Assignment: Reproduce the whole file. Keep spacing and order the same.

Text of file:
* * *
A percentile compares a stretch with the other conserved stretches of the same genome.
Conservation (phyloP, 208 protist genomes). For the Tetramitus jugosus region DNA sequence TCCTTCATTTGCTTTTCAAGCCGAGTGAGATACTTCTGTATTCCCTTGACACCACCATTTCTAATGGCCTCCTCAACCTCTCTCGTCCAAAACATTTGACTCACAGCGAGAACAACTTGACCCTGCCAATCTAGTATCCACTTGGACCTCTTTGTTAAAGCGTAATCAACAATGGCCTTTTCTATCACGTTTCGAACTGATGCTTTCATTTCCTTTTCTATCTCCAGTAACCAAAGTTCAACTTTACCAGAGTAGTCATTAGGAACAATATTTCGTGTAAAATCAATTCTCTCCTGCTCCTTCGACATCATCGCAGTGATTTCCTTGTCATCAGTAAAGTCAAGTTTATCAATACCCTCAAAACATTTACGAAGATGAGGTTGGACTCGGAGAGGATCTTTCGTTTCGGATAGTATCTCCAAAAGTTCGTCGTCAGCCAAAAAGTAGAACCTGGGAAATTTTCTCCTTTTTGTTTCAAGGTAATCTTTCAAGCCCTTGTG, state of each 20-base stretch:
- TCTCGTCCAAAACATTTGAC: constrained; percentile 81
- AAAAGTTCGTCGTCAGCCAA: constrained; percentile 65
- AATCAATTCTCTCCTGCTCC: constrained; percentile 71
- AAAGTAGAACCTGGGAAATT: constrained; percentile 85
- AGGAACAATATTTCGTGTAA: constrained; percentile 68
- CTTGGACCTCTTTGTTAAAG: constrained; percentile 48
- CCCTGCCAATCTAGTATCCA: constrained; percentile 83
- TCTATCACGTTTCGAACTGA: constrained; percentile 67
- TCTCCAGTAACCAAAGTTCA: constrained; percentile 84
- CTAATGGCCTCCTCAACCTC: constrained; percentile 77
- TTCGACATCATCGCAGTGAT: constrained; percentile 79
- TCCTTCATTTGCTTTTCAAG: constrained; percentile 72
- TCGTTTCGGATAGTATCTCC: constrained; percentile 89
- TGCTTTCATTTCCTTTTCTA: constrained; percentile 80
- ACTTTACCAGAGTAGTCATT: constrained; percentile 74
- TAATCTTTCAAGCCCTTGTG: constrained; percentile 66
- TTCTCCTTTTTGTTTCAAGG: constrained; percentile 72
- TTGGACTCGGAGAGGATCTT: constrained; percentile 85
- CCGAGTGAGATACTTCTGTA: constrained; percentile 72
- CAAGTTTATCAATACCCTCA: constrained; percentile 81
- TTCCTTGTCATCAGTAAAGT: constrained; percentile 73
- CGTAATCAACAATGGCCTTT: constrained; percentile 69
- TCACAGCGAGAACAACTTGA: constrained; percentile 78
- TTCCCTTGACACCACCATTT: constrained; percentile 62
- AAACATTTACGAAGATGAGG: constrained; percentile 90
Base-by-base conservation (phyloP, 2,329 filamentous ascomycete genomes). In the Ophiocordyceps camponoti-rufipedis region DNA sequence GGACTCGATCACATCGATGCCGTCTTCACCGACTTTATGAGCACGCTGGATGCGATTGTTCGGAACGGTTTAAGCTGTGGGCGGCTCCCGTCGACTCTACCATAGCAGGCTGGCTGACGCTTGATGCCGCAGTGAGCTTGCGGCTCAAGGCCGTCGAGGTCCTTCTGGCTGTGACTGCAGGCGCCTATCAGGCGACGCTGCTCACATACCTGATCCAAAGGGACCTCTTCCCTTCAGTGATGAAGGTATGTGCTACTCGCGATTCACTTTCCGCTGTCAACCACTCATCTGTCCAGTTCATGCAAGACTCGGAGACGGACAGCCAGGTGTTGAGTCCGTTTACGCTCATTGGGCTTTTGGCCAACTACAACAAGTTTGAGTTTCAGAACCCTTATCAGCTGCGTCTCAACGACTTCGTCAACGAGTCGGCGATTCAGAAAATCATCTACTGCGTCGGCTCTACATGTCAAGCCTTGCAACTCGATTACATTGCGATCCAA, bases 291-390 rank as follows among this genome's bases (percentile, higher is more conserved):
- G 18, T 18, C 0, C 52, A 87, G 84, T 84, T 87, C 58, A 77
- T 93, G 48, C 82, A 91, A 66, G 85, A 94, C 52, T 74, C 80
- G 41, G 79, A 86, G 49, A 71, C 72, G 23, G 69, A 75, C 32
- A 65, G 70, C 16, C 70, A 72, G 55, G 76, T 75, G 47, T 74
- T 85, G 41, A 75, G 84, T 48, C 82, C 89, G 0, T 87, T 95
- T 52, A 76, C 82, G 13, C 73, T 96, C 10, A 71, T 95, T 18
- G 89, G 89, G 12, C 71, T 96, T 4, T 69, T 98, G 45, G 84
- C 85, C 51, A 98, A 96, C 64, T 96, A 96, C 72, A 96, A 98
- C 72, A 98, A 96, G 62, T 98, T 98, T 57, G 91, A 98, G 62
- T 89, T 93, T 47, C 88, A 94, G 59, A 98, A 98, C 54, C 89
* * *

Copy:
A percentile compares a stretch with the other conserved stretches of the same genome.
Conservation (phyloP, 208 protist genomes). For the Tetramitus jugosus region DNA sequence TCCTTCATTTGCTTTTCAAGCCGAGTGAGATACTTCTGTATTCCCTTGACACCACCATTTCTAATGGCCTCCTCAACCTCTCTCGTCCAAAACATTTGACTCACAGCGAGAACAACTTGACCCTGCCAATCTAGTATCCACTTGGACCTCTTTGTTAAAGCGTAATCAACAATGGCCTTTTCTATCACGTTTCGAACTGATGCTTTCATTTCCTTTTCTATCTCCAGTAACCAAAGTTCAACTTTACCAGAGTAGTCATTAGGAACAATATTTCGTGTAAAATCAATTCTCTCCTGCTCCTTCGACATCATCGCAGTGATTTCCTTGTCATCAGTAAAGTCAAGTTTATCAATACCCTCAAAACATTTACGAAGATGAGGTTGGACTCGGAGAGGATCTTTCGTTTCGGATAGTATCTCCAAAAGTTCGTCGTCAGCCAAAAAGTAGAACCTGGGAAATTTTCTCCTTTTTGTTTCAAGGTAATCTTTCAAGCCCTTGTG, state of each 20-base stretch:
- TCTCGTCCAAAACATTTGAC: constrained; percentile 81
- AAAAGTTCGTCGTCAGCCAA: constrained; percentile 65
- AATCAATTCTCTCCTGCTCC: constrained; percentile 71
- AAAGTAGAACCTGGGAAATT: constrained; percentile 85
- AGGAACAATATTTCGTGTAA: constrained; percentile 68
- CTTGGACCTCTTTGTTAAAG: constrained; percentile 48
- CCCTGCCAATCTAGTATCCA: constrained; percentile 83
- TCTATCACGTTTCGAACTGA: constrained; percentile 67
- TCTCCAGTAACCAAAGTTCA: constrained; percentile 84
- CTAATGGCCTCCTCAACCTC: constrained; percentile 77
- TTCGACATCATCGCAGTGAT: constrained; percentile 79
- TCCTTCATTTGCTTTTCAAG: constrained; percentile 72
- TCGTTTCGGATAGTATCTCC: constrained; percentile 89
- TGCTTTCATTTCCTTTTCTA: constrained; percentile 80
- ACTTTACCAGAGTAGTCATT: constrained; percentile 74
- TAATCTTTCAAGCCCTTGTG: constrained; percentile 66
- TTCTCCTTTTTGTTTCAAGG: constrained; percentile 72
- TTGGACTCGGAGAGGATCTT: constrained; percentile 85
- CCGAGTGAGATACTTCTGTA: constrained; percentile 72
- CAAGTTTATCAATACCCTCA: constrained; percentile 81
- TTCCTTGTCATCAGTAAAGT: constrained; percentile 73
- CGTAATCAACAATGGCCTTT: constrained; percentile 69
- TCACAGCGAGAACAACTTGA: constrained; percentile 78
- TTCCCTTGACACCACCATTT: constrained; percentile 62
- AAACATTTACGAAGATGAGG: constrained; percentile 90
Base-by-base conservation (phyloP, 2,329 filamentous ascomycete genomes). In the Ophiocordyceps camponoti-rufipedis region DNA sequence GGACTCGATCACATCGATGCCGTCTTCACCGACTTTATGAGCACGCTGGATGCGATTGTTCGGAACGGTTTAAGCTGTGGGCGGCTCCCGTCGACTCTACCATAGCAGGCTGGCTGACGCTTGATGCCGCAGTGAGCTTGCGGCTCAAGGCCGTCGAGGTCCTTCTGGCTGTGACTGCAGGCGCCTATCAGGCGACGCTGCTCACATACCTGATCCAAAGGGACCTCTTCCCTTCAGTGATGAAGGTATGTGCTACTCGCGATTCACTTTCCGCTGTCAACCACTCATCTGTCCAGTTCATGCAAGACTCGGAGACGGACAGCCAGGTGTTGAGTCCGTTTACGCTCATTGGGCTTTTGGCCAACTACAACAAGTTTGAGTTTCAGAACCCTTATCAGCTGCGTCTCAACGACTTCGTCAACGAGTCGGCGATTCAGAAAATCATCTACTGCGTCGGCTCTACATGTCAAGCCTTGCAACTCGATTACATTGCGATCCAA, bases 291-390 rank as follows among this genome's bases (percentile, higher is more conserved):
- G 18, T 18, C 0, C 52, A 87, G 84, T 84, T 87, C 58, A 77
- T 93, G 48, C 82, A 91, A 66, G 85, A 94, C 52, T 74, C 80
- G 41, G 79, A 86, G 49, A 71, C 72, G 23, G 69, A 75, C 32
- A 65, G 70, C 16, C 70, A 72, G 55, G 76, T 75, G 47, T 74
- T 85, G 41, A 75, G 84, T 48, C 82, C 89, G 0, T 87, T 95
- T 52, A 76, C 82, G 13, C 73, T 96, C 10, A 71, T 95, T 18
- G 89, G 89, G 12, C 71, T 96, T 4, T 69, T 98, G 45, G 84
- C 85, C 51, A 98, A 96, C 64, T 96, A 96, C 72, A 96, A 98
- C 72, A 98, A 96, G 62, T 98, T 98, T 57, G 91, A 98, G 62
- T 89, T 93, T 47, C 88, A 94, G 59, A 98, A 98, C 54, C 89